This is an awesome article from the San Francisco Chronicle. Not only does it expose the massive amounts of money that California can look forward to raking in, but it feautures me and my beautiful B, with a short little story of our plan to spend some money in the Gold Rush state.
State sees economic windfall in gay weddings
Carolyn Said, Chronicle Staff Writer
Thursday, June 5, 2008
Think of it as the Summer of Love meets the Gold Rush.
When same-sex unions become legal in California later this month, throngs of gay and lesbian couples, both from in the state and around the country, are expected to hasten to the altar.
Beyond the hearts and flowers of the occasions are monetary realities that have everyone from Gov. Arnold Schwarzenegger to tourism officials to bakers, jewelers and DJs anticipating a windfall. A multitude of weddings is likely to be good business at a time when many folks are in belt-tightening mode.
"Clearly, there will be a boomlet," said Robert Witeck, CEO of Witeck-Combs Communications, a Washington firm that specializes in marketing to gay, lesbian, bisexual and transgender customers. "I expect that couples (who travel to the state to wed) will spend at least a week to 10 days to really experience California, and not just dip their feet in like going to Las Vegas and getting hitched."
Same-sex couples could spend about $692 million on weddings in California over the next three years, according to a report from the Williams Institute on Sexual Orientation Law and Public Policy at the UCLA School of Law. That assumes that about half of committed gay couples in the state, plus a percentage of gay couples from elsewhere in the nation, will choose to wed, and uses fairly modest assumptions about what they'll spend on their weddings and travel. And it doesn't even include what friends and families traveling to California for the weddings might spend.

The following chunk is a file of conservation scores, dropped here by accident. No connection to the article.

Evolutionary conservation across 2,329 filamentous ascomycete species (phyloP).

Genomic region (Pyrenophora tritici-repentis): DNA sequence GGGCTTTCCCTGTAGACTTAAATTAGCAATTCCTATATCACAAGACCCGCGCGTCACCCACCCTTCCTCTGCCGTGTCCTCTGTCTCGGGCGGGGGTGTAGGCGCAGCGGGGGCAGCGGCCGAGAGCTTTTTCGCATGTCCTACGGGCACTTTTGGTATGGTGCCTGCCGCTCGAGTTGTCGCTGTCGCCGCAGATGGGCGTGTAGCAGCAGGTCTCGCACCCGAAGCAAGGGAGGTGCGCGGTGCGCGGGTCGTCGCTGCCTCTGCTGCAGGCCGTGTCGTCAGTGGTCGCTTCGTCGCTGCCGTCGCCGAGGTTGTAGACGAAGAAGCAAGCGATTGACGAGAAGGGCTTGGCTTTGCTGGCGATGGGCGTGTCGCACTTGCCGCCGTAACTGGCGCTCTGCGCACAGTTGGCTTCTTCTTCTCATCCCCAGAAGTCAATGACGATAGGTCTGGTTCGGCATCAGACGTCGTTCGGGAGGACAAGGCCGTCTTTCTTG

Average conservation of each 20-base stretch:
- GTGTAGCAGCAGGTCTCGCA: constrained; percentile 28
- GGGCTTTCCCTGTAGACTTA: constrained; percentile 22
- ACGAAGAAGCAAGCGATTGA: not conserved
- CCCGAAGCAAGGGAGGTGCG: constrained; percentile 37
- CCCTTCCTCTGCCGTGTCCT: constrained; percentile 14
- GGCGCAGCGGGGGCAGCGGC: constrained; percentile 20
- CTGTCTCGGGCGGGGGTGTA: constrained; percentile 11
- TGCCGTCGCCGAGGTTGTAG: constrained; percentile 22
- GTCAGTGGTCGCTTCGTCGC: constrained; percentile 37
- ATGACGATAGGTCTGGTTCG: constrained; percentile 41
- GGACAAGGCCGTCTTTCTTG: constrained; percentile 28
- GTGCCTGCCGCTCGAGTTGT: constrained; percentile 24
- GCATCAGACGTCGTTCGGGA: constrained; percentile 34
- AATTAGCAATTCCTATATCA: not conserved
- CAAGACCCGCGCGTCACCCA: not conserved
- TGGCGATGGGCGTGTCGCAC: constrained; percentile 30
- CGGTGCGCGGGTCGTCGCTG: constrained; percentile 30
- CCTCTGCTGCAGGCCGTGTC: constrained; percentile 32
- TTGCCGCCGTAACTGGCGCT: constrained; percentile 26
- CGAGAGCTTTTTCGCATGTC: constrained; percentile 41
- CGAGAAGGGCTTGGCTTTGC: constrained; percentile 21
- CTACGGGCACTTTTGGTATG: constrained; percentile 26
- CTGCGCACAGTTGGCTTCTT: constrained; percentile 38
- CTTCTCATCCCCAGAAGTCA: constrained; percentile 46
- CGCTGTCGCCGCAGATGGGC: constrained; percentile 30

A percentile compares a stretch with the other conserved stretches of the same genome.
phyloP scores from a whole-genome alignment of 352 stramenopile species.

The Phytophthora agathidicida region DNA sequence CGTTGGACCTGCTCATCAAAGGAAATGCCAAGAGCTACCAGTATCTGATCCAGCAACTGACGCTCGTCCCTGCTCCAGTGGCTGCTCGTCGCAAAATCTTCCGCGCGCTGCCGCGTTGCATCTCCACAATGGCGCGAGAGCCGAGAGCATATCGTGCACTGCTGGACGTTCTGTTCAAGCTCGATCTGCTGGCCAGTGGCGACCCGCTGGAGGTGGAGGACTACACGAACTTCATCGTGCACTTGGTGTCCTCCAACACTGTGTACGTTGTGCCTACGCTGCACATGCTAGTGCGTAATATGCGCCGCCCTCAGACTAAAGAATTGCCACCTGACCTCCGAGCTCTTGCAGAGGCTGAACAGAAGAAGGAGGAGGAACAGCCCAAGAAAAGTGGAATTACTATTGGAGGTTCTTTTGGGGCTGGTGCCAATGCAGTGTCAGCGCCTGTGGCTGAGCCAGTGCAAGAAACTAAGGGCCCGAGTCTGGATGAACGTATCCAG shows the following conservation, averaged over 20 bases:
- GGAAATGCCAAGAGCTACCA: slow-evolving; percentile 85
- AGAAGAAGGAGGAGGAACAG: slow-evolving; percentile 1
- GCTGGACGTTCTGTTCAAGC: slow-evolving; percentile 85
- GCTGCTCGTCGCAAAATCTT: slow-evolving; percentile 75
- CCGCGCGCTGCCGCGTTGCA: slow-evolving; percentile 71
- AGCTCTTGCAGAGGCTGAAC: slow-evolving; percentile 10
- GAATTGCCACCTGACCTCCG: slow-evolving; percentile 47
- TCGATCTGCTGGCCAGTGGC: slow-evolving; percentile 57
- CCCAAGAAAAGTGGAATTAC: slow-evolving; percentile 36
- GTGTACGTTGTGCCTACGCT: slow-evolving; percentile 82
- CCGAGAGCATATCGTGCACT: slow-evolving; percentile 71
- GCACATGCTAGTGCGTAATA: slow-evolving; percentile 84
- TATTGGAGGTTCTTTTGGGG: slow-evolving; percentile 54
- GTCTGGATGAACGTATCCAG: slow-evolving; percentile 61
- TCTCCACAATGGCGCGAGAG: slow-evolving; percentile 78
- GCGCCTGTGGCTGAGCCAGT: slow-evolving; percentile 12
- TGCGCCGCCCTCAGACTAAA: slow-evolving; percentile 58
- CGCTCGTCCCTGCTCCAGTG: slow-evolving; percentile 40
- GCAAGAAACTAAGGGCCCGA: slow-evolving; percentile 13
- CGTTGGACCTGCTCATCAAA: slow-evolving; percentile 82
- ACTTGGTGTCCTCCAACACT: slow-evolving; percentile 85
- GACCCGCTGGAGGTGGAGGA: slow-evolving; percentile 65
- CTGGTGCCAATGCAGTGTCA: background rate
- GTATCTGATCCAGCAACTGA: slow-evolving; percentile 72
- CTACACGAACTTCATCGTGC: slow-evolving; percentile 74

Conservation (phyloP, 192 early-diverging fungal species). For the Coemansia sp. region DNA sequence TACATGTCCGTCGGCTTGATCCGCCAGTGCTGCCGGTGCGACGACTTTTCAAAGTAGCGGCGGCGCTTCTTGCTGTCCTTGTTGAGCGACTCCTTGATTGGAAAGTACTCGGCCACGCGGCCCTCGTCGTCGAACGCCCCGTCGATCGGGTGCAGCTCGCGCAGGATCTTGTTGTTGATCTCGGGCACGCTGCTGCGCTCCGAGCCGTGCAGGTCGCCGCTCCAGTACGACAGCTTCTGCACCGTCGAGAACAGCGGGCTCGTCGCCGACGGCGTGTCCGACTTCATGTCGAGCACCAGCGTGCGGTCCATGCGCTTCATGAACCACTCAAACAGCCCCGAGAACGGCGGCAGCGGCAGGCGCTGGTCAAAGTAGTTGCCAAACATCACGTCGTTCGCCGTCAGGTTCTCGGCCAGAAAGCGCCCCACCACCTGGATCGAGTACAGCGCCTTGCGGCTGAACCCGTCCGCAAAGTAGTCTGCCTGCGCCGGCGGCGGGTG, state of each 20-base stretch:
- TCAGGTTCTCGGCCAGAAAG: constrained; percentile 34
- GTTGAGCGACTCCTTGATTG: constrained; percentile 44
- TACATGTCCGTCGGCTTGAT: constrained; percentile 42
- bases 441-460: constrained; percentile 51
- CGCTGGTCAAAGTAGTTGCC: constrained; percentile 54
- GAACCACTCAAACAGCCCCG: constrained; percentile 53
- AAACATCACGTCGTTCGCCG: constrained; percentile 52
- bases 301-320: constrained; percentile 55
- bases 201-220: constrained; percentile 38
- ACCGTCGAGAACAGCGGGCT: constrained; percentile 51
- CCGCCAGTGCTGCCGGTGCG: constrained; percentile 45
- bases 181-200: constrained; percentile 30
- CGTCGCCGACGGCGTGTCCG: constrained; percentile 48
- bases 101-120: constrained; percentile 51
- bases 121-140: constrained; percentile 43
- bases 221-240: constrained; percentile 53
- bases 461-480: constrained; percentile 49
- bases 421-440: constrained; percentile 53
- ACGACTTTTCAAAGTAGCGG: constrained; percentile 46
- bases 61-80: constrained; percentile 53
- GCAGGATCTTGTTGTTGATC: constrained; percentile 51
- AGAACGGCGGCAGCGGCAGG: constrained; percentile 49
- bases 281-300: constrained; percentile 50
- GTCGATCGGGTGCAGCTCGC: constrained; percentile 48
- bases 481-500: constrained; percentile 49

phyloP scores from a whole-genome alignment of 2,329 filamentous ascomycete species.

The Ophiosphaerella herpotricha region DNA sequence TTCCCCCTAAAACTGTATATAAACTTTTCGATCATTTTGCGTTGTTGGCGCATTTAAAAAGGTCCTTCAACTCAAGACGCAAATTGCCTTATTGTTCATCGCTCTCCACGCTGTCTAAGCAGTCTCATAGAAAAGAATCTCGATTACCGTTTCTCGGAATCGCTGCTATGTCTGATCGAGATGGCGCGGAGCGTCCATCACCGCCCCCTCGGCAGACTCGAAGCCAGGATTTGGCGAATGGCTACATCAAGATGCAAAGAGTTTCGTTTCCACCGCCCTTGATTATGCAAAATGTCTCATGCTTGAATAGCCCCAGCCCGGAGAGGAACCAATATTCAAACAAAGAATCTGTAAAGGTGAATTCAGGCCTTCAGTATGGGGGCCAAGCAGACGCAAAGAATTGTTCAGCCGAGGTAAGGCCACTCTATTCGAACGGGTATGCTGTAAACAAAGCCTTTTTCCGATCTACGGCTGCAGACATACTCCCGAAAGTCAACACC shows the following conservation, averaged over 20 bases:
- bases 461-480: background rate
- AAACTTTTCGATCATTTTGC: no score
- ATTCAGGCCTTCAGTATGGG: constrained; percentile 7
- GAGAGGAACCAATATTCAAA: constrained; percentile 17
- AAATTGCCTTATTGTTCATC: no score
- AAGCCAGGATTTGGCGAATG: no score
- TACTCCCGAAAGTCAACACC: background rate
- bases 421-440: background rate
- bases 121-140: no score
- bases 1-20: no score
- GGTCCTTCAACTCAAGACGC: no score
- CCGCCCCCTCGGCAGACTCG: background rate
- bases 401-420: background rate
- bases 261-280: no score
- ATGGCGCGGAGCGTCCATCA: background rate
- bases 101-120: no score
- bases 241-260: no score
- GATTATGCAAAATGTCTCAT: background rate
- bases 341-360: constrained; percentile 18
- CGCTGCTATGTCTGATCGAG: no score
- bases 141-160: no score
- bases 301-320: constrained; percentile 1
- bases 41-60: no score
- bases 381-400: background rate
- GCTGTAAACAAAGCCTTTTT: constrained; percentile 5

"It's going to mean something significant to the wedding industry - florists, photographers, caterers - all those folks who depend on that kind of business," said report author M.V. Lee Badgett, an economist who is research director of the Williams Institute. "They will get a big boost at a tough time."
Tourism boost likely
Tourism should also get a boost, especially California destinations that can claim romantic cachet as a great place to tie the knot. San Francisco, with its gay-friendly reputation, its history-making City Hall same-sex weddings in 2004, and its centerpiece role in the California Supreme Court ruling, is clearly angling for that crown.